A progressive fiscal policy and commitment to redistributive taxation is in line with the spirit of Riasat-e-Madinah to which Prime Minister Imran Khan often refers to. A sincere effort is required to reduce the burden of compliance costs faced by small firms- often filing returns several times during a year and to multiple tax bodies across the country. 

Dr. Vaqar Ahmed

On the former, it would be best to start by addressing information and outreach gaps. As the problems for businesses are evolving in real-time, hence there remains a need for structured and more frequent public-private dialogue which should be inclusive enough to also give representation to women, youth-led firms and social enterprises. Such a dialogue will also give a sense to the government about how these businesses will get affected in the forthcoming rounds of Covid-19.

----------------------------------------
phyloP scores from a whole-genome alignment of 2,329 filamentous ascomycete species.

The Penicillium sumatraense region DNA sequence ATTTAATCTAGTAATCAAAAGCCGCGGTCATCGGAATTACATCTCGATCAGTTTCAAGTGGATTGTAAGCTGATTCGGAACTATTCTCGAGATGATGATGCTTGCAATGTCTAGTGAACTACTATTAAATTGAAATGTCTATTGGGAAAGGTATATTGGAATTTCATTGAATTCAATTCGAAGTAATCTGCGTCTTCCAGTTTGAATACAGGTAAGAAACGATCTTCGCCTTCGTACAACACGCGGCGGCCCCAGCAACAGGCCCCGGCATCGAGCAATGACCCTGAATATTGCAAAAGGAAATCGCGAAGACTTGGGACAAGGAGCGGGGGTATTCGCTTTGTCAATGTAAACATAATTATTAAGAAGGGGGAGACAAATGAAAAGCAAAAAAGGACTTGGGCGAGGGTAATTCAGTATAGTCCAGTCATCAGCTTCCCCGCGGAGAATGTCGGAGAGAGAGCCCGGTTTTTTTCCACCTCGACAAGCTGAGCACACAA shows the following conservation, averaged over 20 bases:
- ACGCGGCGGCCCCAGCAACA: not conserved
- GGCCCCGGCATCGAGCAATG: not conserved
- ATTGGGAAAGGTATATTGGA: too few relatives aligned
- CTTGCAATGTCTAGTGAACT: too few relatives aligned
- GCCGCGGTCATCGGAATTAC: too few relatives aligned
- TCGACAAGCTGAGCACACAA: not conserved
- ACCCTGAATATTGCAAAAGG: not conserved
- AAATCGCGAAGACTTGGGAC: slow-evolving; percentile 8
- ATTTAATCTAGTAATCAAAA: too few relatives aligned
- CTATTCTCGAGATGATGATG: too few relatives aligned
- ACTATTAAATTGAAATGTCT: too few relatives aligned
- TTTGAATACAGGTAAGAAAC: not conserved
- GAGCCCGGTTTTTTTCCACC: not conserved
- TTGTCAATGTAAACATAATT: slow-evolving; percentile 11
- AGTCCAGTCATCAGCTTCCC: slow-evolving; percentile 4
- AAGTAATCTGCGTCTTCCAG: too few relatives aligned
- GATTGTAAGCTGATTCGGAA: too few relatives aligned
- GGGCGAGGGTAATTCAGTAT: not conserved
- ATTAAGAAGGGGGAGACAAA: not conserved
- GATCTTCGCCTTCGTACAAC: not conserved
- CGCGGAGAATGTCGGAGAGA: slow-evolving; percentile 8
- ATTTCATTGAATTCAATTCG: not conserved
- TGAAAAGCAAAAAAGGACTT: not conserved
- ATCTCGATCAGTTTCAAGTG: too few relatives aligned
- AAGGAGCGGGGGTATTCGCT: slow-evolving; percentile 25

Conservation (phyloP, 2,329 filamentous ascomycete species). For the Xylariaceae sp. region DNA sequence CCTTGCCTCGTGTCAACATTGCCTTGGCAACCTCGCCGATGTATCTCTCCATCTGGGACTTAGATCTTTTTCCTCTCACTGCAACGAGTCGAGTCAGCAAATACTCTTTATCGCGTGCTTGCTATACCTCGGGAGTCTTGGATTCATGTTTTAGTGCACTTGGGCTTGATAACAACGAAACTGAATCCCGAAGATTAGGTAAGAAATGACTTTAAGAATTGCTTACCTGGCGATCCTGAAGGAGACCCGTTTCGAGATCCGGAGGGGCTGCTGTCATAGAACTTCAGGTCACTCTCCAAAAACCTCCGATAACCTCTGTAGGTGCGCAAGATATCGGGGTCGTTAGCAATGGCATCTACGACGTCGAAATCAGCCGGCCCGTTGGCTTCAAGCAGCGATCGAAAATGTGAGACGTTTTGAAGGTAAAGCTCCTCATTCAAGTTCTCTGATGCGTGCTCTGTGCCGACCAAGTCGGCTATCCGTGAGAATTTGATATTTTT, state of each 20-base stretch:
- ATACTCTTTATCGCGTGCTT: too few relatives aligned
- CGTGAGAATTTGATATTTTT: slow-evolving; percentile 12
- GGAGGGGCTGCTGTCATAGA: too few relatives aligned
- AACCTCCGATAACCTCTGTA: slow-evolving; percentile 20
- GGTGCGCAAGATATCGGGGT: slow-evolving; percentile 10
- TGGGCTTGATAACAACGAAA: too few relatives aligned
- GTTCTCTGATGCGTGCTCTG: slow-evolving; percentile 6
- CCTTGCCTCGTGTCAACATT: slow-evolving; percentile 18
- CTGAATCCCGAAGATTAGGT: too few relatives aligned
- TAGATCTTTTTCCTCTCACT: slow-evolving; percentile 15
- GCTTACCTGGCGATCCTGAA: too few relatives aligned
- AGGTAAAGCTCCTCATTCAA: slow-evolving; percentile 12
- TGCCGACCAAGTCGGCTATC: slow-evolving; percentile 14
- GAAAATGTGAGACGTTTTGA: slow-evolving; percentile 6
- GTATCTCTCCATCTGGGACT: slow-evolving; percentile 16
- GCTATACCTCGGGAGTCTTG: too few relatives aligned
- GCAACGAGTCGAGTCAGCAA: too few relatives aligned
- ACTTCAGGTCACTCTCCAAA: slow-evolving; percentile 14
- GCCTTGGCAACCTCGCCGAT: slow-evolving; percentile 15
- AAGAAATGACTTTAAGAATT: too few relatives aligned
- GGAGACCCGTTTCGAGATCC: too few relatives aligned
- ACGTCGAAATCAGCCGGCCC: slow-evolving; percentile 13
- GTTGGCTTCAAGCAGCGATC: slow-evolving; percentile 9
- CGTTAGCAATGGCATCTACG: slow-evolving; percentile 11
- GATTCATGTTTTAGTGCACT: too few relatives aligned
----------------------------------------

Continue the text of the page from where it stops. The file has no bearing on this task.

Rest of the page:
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On the latter, I believe the forthcoming budget for the fiscal year 2020-21 should be seen as an opportunity not only to provide support to collapsing businesses but also to put in place economic incentives that encourage enterprises to consider resilient business models. A large part of this has to do with reimagining a better taxation regime.

A progressive fiscal policy and commitment to redistributive taxation is in line with the spirit of Riasat-e-Madinah to which Prime Minister Imran Khan often refers to. A sincere effort is required to reduce the burden of compliance costs faced by small firms – often filing returns several times during a year and to multiple tax bodies across the country. It is an opportunity now to automate, rationalize or eliminate several filing and payment layers in taxation to ultimately help reduce the cost of doing business.

After a lot of persuasion from local think tanks and the International Monetary Fund (IMF), federal and provincial governments agreed to establish a National Tax Council (NTC) to harmonize the general sales tax (GST).